|Title: ||The potential for sea level rise: new estimates from glacier and ice cap area and volume distributions|
|Citation: ||Geophysical research letters, 2005, vol. 32, L05502|
|Publisher: ||American Geophysical Union|
|Issue Date: ||2005 |
|Additional Links: ||http://www.agu.org/journals/gl/|
|Abstract: ||Projections of sea‐level rise from mountain glaciers and ice caps for the next century and beyond should be based on an assessment of the ice available for melting. Projections to date are based on all regions except Greenland and Antarctica (the latter are considered separately by the IPCC), yet no sound estimates for the appropriate volume of ice and its potential for sea level rise are evident in the literature. An ice cap data set is compiled allowing the separate treatment of glacier area coverage data. Glacier inventory data are comprehensive enough in some regions to allow the estimation of glacier size distributions. The differences in the distributions are related to a metric of the regional topographic variability, allowing glacier size distributions to be estimated on a 1° latitude longitude grid of cells containing glaciers. Appropriate volume‐area scaling for glaciers and for ice caps gives global estimates of glacier and ice cap volumes by size class. This leads to an estimate of the total ice volume of 0.087 ± 0.010 106 km3 and a sea level rise equivalent of 0.241 ± 0.026 m. The glaciers and ice caps contribute 41% and 59% to these estimates respectively. These values are based on data sets compiled during several decades, mainly in the second half of the 20th Century. We compare our results to published results that include the glaciers and icecaps at the margins of the Greenland and Antarctic ice sheets.|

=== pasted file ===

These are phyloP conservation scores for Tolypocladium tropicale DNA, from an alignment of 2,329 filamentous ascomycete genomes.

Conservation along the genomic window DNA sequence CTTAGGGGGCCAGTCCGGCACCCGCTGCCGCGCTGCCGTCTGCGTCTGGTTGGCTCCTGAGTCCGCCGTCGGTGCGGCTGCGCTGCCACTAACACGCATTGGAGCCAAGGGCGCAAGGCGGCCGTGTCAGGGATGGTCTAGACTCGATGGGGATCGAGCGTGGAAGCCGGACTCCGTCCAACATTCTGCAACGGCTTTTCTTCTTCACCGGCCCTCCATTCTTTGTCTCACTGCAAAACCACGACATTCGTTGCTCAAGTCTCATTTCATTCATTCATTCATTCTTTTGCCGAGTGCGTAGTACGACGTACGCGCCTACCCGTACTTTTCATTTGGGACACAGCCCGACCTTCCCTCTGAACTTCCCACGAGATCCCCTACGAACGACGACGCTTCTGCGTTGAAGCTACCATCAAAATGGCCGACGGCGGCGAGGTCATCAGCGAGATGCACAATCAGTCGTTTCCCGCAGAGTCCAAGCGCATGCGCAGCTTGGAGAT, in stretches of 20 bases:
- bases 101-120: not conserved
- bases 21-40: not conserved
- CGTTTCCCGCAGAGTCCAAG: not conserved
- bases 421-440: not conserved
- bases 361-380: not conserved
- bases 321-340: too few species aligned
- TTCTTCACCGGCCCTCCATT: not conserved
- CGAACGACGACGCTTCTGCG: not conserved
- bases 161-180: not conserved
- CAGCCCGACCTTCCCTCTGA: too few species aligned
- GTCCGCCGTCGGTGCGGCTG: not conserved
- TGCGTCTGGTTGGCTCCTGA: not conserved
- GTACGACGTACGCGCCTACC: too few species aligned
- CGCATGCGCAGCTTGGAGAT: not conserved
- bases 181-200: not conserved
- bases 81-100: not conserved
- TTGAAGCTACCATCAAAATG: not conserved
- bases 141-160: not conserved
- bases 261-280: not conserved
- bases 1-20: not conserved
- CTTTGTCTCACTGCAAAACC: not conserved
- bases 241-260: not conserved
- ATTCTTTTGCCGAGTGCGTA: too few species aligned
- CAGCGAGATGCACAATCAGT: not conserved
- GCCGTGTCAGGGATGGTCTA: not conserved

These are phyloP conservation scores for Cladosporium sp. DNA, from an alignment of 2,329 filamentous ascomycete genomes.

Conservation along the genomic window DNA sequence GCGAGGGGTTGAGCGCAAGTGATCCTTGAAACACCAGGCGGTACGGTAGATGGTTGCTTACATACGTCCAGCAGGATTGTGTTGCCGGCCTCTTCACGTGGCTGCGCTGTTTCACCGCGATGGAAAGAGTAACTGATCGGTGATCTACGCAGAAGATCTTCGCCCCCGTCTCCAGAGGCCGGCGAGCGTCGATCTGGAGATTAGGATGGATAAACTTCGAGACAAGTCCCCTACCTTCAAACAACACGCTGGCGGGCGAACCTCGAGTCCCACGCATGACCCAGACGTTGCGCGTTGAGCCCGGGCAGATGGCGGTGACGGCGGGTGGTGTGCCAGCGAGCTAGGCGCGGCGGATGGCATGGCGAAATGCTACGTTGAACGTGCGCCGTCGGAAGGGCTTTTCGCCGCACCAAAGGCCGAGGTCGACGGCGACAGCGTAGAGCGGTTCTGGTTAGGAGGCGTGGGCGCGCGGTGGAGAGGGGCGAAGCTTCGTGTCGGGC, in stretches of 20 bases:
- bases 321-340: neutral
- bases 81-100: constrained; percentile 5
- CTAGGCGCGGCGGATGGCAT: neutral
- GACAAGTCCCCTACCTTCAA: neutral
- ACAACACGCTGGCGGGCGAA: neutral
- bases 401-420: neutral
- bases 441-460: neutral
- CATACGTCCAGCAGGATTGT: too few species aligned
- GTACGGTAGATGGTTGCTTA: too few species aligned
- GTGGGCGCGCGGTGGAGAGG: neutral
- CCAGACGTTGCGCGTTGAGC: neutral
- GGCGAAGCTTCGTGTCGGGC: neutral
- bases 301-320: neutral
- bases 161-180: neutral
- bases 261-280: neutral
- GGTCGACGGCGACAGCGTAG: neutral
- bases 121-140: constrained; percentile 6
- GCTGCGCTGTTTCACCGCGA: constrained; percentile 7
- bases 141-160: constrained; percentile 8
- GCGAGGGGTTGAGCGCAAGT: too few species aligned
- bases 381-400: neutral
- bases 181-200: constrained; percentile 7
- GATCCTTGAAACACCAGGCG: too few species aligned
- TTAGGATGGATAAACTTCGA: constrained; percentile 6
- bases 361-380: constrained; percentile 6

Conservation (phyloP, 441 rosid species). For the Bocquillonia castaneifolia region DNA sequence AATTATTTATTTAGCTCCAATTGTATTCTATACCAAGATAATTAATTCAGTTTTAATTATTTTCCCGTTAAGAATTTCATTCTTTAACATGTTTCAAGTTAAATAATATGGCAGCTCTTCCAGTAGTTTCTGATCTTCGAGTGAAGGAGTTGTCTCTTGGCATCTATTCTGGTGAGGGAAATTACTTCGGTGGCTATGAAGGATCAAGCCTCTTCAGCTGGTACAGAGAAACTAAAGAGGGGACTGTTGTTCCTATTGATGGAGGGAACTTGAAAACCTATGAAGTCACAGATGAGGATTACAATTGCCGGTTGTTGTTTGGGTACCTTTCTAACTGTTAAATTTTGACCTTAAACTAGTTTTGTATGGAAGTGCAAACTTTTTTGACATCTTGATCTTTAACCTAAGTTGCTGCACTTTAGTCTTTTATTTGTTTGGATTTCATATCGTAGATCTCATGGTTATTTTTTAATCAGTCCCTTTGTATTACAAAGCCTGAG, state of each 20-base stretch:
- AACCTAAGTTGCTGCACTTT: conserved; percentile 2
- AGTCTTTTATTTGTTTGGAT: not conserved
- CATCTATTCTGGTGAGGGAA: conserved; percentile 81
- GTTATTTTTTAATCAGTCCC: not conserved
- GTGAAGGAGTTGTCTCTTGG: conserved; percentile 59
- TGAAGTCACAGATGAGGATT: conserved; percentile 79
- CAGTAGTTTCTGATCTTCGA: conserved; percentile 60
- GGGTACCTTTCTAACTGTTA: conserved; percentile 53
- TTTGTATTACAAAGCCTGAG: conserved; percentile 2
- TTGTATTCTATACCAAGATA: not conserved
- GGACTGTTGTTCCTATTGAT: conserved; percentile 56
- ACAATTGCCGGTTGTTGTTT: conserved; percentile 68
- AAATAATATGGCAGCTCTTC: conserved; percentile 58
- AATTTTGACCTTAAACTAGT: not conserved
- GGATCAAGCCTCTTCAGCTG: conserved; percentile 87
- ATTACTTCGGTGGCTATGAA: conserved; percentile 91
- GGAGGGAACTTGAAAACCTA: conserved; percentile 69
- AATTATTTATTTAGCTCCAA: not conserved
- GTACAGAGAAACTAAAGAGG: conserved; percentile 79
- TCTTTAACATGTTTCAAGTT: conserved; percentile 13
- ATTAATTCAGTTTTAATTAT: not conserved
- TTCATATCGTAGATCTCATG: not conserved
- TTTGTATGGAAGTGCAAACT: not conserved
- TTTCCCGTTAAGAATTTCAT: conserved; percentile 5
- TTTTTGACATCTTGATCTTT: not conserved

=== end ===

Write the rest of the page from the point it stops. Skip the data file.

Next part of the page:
|Description: ||Full-text of this article is not available in this e-prints service. This article was originally published following peer-review in Geophysical Research Letters, published by and copyright American Geophysical Union.|
Sea Level Change
|Appears in Collections: ||Department of Environmental and Geographical Sciences: Centre for Air Transport and the Environment (CATE)|
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